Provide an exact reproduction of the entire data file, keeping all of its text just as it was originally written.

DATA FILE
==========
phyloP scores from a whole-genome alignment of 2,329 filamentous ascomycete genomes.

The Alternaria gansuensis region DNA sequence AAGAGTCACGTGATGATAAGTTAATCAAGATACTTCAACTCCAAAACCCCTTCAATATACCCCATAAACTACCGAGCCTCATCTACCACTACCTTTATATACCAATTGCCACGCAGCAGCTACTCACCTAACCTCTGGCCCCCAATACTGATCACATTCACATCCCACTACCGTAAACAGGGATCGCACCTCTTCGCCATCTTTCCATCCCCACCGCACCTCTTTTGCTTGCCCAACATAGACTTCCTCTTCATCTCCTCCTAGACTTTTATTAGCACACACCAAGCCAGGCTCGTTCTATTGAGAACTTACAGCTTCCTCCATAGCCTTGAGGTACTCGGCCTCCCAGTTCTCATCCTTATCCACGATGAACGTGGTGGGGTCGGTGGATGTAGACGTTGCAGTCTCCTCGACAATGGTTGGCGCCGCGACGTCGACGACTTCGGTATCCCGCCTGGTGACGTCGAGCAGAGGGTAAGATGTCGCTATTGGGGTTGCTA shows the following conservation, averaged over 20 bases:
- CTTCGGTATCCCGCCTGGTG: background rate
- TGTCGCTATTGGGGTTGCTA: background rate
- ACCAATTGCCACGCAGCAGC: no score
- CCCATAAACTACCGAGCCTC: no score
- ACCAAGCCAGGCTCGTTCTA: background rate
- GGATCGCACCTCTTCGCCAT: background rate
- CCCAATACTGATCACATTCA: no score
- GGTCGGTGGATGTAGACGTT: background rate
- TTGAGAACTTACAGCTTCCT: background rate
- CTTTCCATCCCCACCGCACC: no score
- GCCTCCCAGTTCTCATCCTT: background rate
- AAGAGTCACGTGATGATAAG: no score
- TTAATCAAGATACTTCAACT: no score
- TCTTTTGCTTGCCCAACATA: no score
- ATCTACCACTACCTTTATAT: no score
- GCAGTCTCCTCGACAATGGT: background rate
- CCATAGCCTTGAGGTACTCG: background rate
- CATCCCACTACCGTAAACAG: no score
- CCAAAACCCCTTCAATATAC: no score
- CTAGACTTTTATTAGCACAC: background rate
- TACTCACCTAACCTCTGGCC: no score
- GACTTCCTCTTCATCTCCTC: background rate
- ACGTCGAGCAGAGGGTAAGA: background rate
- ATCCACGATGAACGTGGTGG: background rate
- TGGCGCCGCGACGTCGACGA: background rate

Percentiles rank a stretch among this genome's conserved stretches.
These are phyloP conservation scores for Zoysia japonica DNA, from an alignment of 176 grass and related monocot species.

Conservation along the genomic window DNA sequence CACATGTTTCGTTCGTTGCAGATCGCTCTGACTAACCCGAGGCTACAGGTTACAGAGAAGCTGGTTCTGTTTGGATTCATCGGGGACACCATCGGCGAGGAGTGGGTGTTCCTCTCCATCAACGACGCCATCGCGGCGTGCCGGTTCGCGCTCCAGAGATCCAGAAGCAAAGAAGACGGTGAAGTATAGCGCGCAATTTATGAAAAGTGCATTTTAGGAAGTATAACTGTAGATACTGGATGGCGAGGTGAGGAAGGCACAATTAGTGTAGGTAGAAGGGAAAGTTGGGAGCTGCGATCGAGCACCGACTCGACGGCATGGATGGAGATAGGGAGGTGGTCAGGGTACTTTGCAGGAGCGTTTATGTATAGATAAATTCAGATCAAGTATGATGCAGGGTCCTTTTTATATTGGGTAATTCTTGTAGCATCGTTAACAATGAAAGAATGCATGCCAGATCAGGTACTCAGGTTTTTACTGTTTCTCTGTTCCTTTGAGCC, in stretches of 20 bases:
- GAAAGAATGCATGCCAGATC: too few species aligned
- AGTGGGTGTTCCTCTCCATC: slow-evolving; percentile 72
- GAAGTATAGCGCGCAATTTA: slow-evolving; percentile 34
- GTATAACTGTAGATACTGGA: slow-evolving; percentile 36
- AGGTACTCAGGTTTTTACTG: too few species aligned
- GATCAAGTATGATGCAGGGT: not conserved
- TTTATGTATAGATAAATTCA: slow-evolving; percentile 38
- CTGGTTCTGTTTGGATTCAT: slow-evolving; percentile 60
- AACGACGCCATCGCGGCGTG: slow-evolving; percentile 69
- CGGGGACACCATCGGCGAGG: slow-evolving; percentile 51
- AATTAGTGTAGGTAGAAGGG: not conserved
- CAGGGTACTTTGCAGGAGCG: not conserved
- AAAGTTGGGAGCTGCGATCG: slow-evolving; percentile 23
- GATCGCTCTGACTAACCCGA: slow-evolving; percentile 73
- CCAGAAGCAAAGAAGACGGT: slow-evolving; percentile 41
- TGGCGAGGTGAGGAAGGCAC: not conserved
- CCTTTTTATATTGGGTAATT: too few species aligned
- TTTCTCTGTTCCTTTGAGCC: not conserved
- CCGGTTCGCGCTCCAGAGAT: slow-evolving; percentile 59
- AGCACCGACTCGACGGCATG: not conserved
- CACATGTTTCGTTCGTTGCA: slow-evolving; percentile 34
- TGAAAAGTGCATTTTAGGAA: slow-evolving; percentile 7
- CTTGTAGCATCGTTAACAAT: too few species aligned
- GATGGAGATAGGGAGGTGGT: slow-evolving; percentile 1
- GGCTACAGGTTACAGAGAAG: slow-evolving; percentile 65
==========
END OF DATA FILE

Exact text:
phyloP scores from a whole-genome alignment of 2,329 filamentous ascomycete genomes.

The Alternaria gansuensis region DNA sequence AAGAGTCACGTGATGATAAGTTAATCAAGATACTTCAACTCCAAAACCCCTTCAATATACCCCATAAACTACCGAGCCTCATCTACCACTACCTTTATATACCAATTGCCACGCAGCAGCTACTCACCTAACCTCTGGCCCCCAATACTGATCACATTCACATCCCACTACCGTAAACAGGGATCGCACCTCTTCGCCATCTTTCCATCCCCACCGCACCTCTTTTGCTTGCCCAACATAGACTTCCTCTTCATCTCCTCCTAGACTTTTATTAGCACACACCAAGCCAGGCTCGTTCTATTGAGAACTTACAGCTTCCTCCATAGCCTTGAGGTACTCGGCCTCCCAGTTCTCATCCTTATCCACGATGAACGTGGTGGGGTCGGTGGATGTAGACGTTGCAGTCTCCTCGACAATGGTTGGCGCCGCGACGTCGACGACTTCGGTATCCCGCCTGGTGACGTCGAGCAGAGGGTAAGATGTCGCTATTGGGGTTGCTA shows the following conservation, averaged over 20 bases:
- CTTCGGTATCCCGCCTGGTG: background rate
- TGTCGCTATTGGGGTTGCTA: background rate
- ACCAATTGCCACGCAGCAGC: no score
- CCCATAAACTACCGAGCCTC: no score
- ACCAAGCCAGGCTCGTTCTA: background rate
- GGATCGCACCTCTTCGCCAT: background rate
- CCCAATACTGATCACATTCA: no score
- GGTCGGTGGATGTAGACGTT: background rate
- TTGAGAACTTACAGCTTCCT: background rate
- CTTTCCATCCCCACCGCACC: no score
- GCCTCCCAGTTCTCATCCTT: background rate
- AAGAGTCACGTGATGATAAG: no score
- TTAATCAAGATACTTCAACT: no score
- TCTTTTGCTTGCCCAACATA: no score
- ATCTACCACTACCTTTATAT: no score
- GCAGTCTCCTCGACAATGGT: background rate
- CCATAGCCTTGAGGTACTCG: background rate
- CATCCCACTACCGTAAACAG: no score
- CCAAAACCCCTTCAATATAC: no score
- CTAGACTTTTATTAGCACAC: background rate
- TACTCACCTAACCTCTGGCC: no score
- GACTTCCTCTTCATCTCCTC: background rate
- ACGTCGAGCAGAGGGTAAGA: background rate
- ATCCACGATGAACGTGGTGG: background rate
- TGGCGCCGCGACGTCGACGA: background rate

Percentiles rank a stretch among this genome's conserved stretches.
These are phyloP conservation scores for Zoysia japonica DNA, from an alignment of 176 grass and related monocot species.

Conservation along the genomic window DNA sequence CACATGTTTCGTTCGTTGCAGATCGCTCTGACTAACCCGAGGCTACAGGTTACAGAGAAGCTGGTTCTGTTTGGATTCATCGGGGACACCATCGGCGAGGAGTGGGTGTTCCTCTCCATCAACGACGCCATCGCGGCGTGCCGGTTCGCGCTCCAGAGATCCAGAAGCAAAGAAGACGGTGAAGTATAGCGCGCAATTTATGAAAAGTGCATTTTAGGAAGTATAACTGTAGATACTGGATGGCGAGGTGAGGAAGGCACAATTAGTGTAGGTAGAAGGGAAAGTTGGGAGCTGCGATCGAGCACCGACTCGACGGCATGGATGGAGATAGGGAGGTGGTCAGGGTACTTTGCAGGAGCGTTTATGTATAGATAAATTCAGATCAAGTATGATGCAGGGTCCTTTTTATATTGGGTAATTCTTGTAGCATCGTTAACAATGAAAGAATGCATGCCAGATCAGGTACTCAGGTTTTTACTGTTTCTCTGTTCCTTTGAGCC, in stretches of 20 bases:
- GAAAGAATGCATGCCAGATC: too few species aligned
- AGTGGGTGTTCCTCTCCATC: slow-evolving; percentile 72
- GAAGTATAGCGCGCAATTTA: slow-evolving; percentile 34
- GTATAACTGTAGATACTGGA: slow-evolving; percentile 36
- AGGTACTCAGGTTTTTACTG: too few species aligned
- GATCAAGTATGATGCAGGGT: not conserved
- TTTATGTATAGATAAATTCA: slow-evolving; percentile 38
- CTGGTTCTGTTTGGATTCAT: slow-evolving; percentile 60
- AACGACGCCATCGCGGCGTG: slow-evolving; percentile 69
- CGGGGACACCATCGGCGAGG: slow-evolving; percentile 51
- AATTAGTGTAGGTAGAAGGG: not conserved
- CAGGGTACTTTGCAGGAGCG: not conserved
- AAAGTTGGGAGCTGCGATCG: slow-evolving; percentile 23
- GATCGCTCTGACTAACCCGA: slow-evolving; percentile 73
- CCAGAAGCAAAGAAGACGGT: slow-evolving; percentile 41
- TGGCGAGGTGAGGAAGGCAC: not conserved
- CCTTTTTATATTGGGTAATT: too few species aligned
- TTTCTCTGTTCCTTTGAGCC: not conserved
- CCGGTTCGCGCTCCAGAGAT: slow-evolving; percentile 59
- AGCACCGACTCGACGGCATG: not conserved
- CACATGTTTCGTTCGTTGCA: slow-evolving; percentile 34
- TGAAAAGTGCATTTTAGGAA: slow-evolving; percentile 7
- CTTGTAGCATCGTTAACAAT: too few species aligned
- GATGGAGATAGGGAGGTGGT: slow-evolving; percentile 1
- GGCTACAGGTTACAGAGAAG: slow-evolving; percentile 65